Vasoconstriction is the immediate first response of damaged blood vessels caused by the release of vascular endothelial factors, followed by formation of a platelet plug releasing cytokines (serotonin, thromboxane A2, and endothelin 1) [8-10] around the area of injury. These released factors (adenosine diphosphate, fibronectin, thrombospondin, fibrinogen, and platelet- derived growth factor) causes reinforcement of vasoconstriction and at the same time activates the platelets to adhere to each other. Exposed collagen and tissue factors initiate the clotting cascade which finally leads to the formation of a fibrin mesh which in turn stabilises the platelet plug thereby forming a mature clot [11,12]. The clotting cascade (also known as secondary haemostasis) is further divided into two pathways, the intrinsic and extrinsic pathway. Intrinsic pathway is activated by the exposed collagen, which binds to Factor 12 to initiate the cascade, extrinsic pathway is activated by Factor 7. The intrinsic and extrinsic pathway then converge into a common pathway. Common pathway involves the conversion of fibrinogen into fibrin under the influence of thrombin, forming the final mature clot [13,14].
After extraction the process of haemostasis is enhanced by application of digital pressure with gauze for 5-10 minutes. The normal range of bleeding time is from 2-5 minutes [15,16]. The bleeding is expected to stop from the extraction socket within this duration, but immediate haemostasis is needed when therapeutic extractions are performed due to involvement of all quadrants or two opposing quadrants [17,18]. There are various local haemostatic methods in oral surgery using passive or active agents. Passive agents allow for a framework where platelets can aggregate and form a stable clot while active agents are biologically active and participate in coagulation cascade for clot formation. Passive agents include collagens, cellulose gelatines and polysaccharide hemispheres. Active agents include thrombin and passive agents in which thrombin can be added to form an active agent .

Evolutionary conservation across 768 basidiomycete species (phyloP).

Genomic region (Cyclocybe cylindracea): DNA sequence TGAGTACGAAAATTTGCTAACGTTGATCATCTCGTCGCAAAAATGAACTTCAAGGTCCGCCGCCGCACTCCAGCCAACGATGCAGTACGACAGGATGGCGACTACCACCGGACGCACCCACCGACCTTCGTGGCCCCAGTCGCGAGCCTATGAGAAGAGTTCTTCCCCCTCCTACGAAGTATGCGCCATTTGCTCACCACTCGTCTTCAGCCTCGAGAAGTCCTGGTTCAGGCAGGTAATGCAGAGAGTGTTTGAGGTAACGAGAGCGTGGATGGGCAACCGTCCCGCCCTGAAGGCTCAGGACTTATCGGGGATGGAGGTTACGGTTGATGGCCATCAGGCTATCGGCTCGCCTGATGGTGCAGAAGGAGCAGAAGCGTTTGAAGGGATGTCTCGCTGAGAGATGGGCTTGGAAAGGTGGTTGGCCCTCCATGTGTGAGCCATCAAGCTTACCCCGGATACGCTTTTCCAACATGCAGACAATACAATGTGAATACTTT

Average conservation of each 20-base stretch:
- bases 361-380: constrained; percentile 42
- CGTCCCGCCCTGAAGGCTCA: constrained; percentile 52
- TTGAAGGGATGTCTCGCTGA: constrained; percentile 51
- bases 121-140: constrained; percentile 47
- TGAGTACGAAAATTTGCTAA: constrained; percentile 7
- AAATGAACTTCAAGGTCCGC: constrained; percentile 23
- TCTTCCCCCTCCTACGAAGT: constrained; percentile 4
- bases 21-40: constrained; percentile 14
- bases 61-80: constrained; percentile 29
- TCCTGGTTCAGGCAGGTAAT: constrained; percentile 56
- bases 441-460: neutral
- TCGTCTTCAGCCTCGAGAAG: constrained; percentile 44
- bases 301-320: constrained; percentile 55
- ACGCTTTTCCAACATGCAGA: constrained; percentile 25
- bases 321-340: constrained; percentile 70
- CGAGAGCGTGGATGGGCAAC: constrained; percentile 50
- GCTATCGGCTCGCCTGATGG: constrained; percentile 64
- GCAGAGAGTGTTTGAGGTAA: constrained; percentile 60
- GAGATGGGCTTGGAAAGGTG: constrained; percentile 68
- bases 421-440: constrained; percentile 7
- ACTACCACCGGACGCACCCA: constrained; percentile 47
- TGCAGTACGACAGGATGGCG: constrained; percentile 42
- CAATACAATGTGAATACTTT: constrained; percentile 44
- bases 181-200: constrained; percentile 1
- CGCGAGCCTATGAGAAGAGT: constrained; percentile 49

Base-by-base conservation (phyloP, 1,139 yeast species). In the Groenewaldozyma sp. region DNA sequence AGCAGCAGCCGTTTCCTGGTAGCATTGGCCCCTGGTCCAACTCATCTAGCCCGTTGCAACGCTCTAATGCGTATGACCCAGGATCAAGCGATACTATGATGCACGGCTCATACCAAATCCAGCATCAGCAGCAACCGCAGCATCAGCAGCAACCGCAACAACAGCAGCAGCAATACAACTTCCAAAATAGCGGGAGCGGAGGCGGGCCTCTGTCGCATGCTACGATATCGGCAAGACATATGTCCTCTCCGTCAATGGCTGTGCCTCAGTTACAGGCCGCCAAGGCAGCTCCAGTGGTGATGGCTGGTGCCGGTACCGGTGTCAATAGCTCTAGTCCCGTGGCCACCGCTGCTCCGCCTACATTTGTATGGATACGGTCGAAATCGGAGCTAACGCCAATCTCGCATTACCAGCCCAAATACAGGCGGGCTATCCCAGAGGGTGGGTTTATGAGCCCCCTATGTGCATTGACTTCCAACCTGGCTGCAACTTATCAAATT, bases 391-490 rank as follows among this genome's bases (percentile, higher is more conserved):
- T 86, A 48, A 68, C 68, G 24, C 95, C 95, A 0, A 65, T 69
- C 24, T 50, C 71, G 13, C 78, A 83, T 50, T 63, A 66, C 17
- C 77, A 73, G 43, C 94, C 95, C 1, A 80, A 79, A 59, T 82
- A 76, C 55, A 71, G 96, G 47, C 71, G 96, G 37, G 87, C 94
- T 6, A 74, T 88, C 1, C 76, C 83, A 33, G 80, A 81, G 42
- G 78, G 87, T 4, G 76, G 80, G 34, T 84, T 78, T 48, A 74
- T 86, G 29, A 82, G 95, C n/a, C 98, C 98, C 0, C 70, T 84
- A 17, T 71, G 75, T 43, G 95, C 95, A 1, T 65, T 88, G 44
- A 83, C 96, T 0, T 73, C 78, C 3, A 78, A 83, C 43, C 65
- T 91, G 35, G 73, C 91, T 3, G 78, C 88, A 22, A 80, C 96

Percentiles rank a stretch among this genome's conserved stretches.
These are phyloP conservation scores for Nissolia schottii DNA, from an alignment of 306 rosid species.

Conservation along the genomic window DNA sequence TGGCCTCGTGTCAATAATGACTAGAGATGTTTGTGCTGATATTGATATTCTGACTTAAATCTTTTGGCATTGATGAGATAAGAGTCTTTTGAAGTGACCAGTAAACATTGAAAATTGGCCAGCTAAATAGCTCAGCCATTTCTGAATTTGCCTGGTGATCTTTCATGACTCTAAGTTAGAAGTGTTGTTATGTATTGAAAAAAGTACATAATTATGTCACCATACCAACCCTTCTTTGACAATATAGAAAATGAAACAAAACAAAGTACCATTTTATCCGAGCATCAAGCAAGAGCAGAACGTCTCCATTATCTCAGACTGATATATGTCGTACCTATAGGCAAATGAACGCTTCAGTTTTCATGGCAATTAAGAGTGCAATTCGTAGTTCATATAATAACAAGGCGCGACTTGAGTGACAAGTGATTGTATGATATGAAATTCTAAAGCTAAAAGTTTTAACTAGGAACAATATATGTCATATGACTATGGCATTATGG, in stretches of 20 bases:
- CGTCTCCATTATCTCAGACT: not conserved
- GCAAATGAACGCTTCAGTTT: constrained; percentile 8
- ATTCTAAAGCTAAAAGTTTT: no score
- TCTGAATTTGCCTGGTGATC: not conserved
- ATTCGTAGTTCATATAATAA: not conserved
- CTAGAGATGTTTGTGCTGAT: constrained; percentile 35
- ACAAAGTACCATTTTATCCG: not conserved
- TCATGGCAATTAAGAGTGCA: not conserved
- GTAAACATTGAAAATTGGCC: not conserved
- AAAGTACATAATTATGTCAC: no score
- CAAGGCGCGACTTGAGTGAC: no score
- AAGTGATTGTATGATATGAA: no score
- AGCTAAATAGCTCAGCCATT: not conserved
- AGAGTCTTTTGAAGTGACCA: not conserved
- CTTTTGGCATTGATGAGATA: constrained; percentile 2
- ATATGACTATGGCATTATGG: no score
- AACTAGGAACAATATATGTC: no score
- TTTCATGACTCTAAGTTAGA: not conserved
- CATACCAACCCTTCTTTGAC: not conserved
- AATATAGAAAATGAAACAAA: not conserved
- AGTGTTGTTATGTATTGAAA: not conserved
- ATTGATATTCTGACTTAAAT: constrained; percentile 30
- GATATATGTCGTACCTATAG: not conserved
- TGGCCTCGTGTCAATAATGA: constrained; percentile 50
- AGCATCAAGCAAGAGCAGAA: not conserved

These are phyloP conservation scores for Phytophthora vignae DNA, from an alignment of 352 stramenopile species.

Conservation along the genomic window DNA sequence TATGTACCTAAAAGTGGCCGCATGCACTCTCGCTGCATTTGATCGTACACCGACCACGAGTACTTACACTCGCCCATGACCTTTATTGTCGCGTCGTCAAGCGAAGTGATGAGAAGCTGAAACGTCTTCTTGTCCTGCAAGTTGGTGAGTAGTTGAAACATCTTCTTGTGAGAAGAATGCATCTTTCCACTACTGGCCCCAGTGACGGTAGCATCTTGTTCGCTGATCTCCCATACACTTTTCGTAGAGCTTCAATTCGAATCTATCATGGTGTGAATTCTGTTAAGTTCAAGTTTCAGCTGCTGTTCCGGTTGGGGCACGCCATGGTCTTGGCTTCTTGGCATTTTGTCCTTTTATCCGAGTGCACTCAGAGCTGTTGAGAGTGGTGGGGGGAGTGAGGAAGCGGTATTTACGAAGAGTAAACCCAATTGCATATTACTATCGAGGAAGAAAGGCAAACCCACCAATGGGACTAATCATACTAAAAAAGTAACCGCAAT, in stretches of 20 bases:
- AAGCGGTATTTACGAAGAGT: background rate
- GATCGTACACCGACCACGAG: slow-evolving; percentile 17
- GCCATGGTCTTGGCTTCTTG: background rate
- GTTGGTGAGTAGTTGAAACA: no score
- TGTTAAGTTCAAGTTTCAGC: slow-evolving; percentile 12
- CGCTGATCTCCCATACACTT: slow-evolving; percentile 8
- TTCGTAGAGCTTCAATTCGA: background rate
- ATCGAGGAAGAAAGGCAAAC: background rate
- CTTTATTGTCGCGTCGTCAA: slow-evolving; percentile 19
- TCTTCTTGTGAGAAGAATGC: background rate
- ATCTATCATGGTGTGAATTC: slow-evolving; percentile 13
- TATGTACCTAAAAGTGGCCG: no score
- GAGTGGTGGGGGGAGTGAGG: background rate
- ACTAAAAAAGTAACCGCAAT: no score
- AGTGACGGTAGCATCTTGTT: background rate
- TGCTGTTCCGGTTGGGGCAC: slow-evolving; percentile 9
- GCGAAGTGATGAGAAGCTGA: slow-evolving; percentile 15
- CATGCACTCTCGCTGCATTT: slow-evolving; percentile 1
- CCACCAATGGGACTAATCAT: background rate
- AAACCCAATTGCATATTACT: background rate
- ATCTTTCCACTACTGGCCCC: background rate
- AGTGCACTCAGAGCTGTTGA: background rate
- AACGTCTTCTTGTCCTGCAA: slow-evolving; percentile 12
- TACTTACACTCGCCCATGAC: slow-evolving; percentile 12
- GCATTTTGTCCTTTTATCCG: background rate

Other methods include use of electro-coagulation to stop post extraction bleeding, which gives immediate results due to thermal effects. There is, however, a risk of loss of investing tissues like bone and soft tissues while using electrocautery [20,21], which is unacceptable in therapeutic extractions. To overcome this fallacy of electro-coagulation, laser coagulation was introduced, but they are known to cause thermal damage and carbonization of underlying bone when the bone is directly irradiated .